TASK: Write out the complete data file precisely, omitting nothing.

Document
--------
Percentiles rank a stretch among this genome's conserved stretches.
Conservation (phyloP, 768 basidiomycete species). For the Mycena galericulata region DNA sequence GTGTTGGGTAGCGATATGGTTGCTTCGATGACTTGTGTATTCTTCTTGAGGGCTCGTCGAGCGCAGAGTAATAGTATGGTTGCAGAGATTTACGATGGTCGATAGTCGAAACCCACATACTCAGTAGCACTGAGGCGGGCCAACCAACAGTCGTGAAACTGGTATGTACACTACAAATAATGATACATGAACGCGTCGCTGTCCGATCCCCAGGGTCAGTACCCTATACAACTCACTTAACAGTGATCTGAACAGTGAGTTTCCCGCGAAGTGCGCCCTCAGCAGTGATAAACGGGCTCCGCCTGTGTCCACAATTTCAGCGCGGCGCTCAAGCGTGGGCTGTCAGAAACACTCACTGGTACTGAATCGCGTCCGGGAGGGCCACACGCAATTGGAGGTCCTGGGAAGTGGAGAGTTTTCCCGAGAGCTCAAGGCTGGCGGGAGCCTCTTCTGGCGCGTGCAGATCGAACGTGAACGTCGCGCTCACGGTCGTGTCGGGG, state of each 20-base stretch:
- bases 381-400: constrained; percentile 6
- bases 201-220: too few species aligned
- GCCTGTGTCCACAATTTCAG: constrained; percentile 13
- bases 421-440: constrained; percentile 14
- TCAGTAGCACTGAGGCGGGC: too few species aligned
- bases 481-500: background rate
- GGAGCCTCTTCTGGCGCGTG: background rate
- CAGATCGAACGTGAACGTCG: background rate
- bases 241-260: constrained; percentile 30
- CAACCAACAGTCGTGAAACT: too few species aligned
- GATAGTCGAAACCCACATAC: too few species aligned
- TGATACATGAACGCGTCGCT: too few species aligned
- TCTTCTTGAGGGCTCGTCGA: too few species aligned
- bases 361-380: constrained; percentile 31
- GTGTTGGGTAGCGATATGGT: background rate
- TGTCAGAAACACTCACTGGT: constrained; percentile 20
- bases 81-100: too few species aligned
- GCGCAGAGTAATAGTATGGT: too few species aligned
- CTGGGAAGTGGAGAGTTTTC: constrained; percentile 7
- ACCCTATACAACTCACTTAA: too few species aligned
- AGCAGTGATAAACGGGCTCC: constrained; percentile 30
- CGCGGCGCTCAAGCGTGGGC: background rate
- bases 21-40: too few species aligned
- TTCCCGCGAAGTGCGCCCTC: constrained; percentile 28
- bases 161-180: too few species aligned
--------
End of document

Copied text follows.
Percentiles rank a stretch among this genome's conserved stretches.
Conservation (phyloP, 768 basidiomycete species). For the Mycena galericulata region DNA sequence GTGTTGGGTAGCGATATGGTTGCTTCGATGACTTGTGTATTCTTCTTGAGGGCTCGTCGAGCGCAGAGTAATAGTATGGTTGCAGAGATTTACGATGGTCGATAGTCGAAACCCACATACTCAGTAGCACTGAGGCGGGCCAACCAACAGTCGTGAAACTGGTATGTACACTACAAATAATGATACATGAACGCGTCGCTGTCCGATCCCCAGGGTCAGTACCCTATACAACTCACTTAACAGTGATCTGAACAGTGAGTTTCCCGCGAAGTGCGCCCTCAGCAGTGATAAACGGGCTCCGCCTGTGTCCACAATTTCAGCGCGGCGCTCAAGCGTGGGCTGTCAGAAACACTCACTGGTACTGAATCGCGTCCGGGAGGGCCACACGCAATTGGAGGTCCTGGGAAGTGGAGAGTTTTCCCGAGAGCTCAAGGCTGGCGGGAGCCTCTTCTGGCGCGTGCAGATCGAACGTGAACGTCGCGCTCACGGTCGTGTCGGGG, state of each 20-base stretch:
- bases 381-400: constrained; percentile 6
- bases 201-220: too few species aligned
- GCCTGTGTCCACAATTTCAG: constrained; percentile 13
- bases 421-440: constrained; percentile 14
- TCAGTAGCACTGAGGCGGGC: too few species aligned
- bases 481-500: background rate
- GGAGCCTCTTCTGGCGCGTG: background rate
- CAGATCGAACGTGAACGTCG: background rate
- bases 241-260: constrained; percentile 30
- CAACCAACAGTCGTGAAACT: too few species aligned
- GATAGTCGAAACCCACATAC: too few species aligned
- TGATACATGAACGCGTCGCT: too few species aligned
- TCTTCTTGAGGGCTCGTCGA: too few species aligned
- bases 361-380: constrained; percentile 31
- GTGTTGGGTAGCGATATGGT: background rate
- TGTCAGAAACACTCACTGGT: constrained; percentile 20
- bases 81-100: too few species aligned
- GCGCAGAGTAATAGTATGGT: too few species aligned
- CTGGGAAGTGGAGAGTTTTC: constrained; percentile 7
- ACCCTATACAACTCACTTAA: too few species aligned
- AGCAGTGATAAACGGGCTCC: constrained; percentile 30
- CGCGGCGCTCAAGCGTGGGC: background rate
- bases 21-40: too few species aligned
- TTCCCGCGAAGTGCGCCCTC: constrained; percentile 28
- bases 161-180: too few species aligned